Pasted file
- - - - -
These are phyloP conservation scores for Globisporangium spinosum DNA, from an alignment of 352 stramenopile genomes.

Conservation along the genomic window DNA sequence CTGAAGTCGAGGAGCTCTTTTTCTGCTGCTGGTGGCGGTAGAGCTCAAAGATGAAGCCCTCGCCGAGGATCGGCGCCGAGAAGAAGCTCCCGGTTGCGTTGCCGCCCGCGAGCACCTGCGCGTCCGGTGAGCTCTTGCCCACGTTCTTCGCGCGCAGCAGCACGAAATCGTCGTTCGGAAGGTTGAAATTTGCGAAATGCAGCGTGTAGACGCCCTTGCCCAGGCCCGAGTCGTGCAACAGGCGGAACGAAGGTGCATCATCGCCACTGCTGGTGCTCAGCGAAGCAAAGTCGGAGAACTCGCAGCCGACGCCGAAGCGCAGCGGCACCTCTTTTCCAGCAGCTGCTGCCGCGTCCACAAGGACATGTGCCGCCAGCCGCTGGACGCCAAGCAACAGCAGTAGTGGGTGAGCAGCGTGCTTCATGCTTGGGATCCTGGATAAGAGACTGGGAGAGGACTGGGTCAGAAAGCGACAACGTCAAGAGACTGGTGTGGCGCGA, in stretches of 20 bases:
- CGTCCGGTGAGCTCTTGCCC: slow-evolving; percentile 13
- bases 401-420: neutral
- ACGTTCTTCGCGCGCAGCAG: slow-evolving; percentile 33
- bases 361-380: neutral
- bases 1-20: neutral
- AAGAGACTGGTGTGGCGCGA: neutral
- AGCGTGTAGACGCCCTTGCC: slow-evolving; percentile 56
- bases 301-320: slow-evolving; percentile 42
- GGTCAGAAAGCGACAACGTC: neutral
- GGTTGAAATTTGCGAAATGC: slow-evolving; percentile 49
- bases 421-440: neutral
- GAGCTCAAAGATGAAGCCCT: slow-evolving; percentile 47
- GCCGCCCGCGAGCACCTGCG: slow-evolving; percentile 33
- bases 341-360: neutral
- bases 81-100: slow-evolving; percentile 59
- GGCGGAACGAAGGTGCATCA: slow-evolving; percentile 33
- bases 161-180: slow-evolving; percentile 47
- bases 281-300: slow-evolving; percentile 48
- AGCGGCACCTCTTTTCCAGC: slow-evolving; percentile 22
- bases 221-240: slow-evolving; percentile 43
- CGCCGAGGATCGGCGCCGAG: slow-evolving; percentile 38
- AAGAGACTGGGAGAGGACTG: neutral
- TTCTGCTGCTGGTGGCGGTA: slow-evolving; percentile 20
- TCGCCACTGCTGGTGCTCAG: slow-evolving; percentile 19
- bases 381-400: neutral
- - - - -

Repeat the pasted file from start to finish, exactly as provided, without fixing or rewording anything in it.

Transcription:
These are phyloP conservation scores for Globisporangium spinosum DNA, from an alignment of 352 stramenopile genomes.

Conservation along the genomic window DNA sequence CTGAAGTCGAGGAGCTCTTTTTCTGCTGCTGGTGGCGGTAGAGCTCAAAGATGAAGCCCTCGCCGAGGATCGGCGCCGAGAAGAAGCTCCCGGTTGCGTTGCCGCCCGCGAGCACCTGCGCGTCCGGTGAGCTCTTGCCCACGTTCTTCGCGCGCAGCAGCACGAAATCGTCGTTCGGAAGGTTGAAATTTGCGAAATGCAGCGTGTAGACGCCCTTGCCCAGGCCCGAGTCGTGCAACAGGCGGAACGAAGGTGCATCATCGCCACTGCTGGTGCTCAGCGAAGCAAAGTCGGAGAACTCGCAGCCGACGCCGAAGCGCAGCGGCACCTCTTTTCCAGCAGCTGCTGCCGCGTCCACAAGGACATGTGCCGCCAGCCGCTGGACGCCAAGCAACAGCAGTAGTGGGTGAGCAGCGTGCTTCATGCTTGGGATCCTGGATAAGAGACTGGGAGAGGACTGGGTCAGAAAGCGACAACGTCAAGAGACTGGTGTGGCGCGA, in stretches of 20 bases:
- CGTCCGGTGAGCTCTTGCCC: slow-evolving; percentile 13
- bases 401-420: neutral
- ACGTTCTTCGCGCGCAGCAG: slow-evolving; percentile 33
- bases 361-380: neutral
- bases 1-20: neutral
- AAGAGACTGGTGTGGCGCGA: neutral
- AGCGTGTAGACGCCCTTGCC: slow-evolving; percentile 56
- bases 301-320: slow-evolving; percentile 42
- GGTCAGAAAGCGACAACGTC: neutral
- GGTTGAAATTTGCGAAATGC: slow-evolving; percentile 49
- bases 421-440: neutral
- GAGCTCAAAGATGAAGCCCT: slow-evolving; percentile 47
- GCCGCCCGCGAGCACCTGCG: slow-evolving; percentile 33
- bases 341-360: neutral
- bases 81-100: slow-evolving; percentile 59
- GGCGGAACGAAGGTGCATCA: slow-evolving; percentile 33
- bases 161-180: slow-evolving; percentile 47
- bases 281-300: slow-evolving; percentile 48
- AGCGGCACCTCTTTTCCAGC: slow-evolving; percentile 22
- bases 221-240: slow-evolving; percentile 43
- CGCCGAGGATCGGCGCCGAG: slow-evolving; percentile 38
- AAGAGACTGGGAGAGGACTG: neutral
- TTCTGCTGCTGGTGGCGGTA: slow-evolving; percentile 20
- TCGCCACTGCTGGTGCTCAG: slow-evolving; percentile 19
- bases 381-400: neutral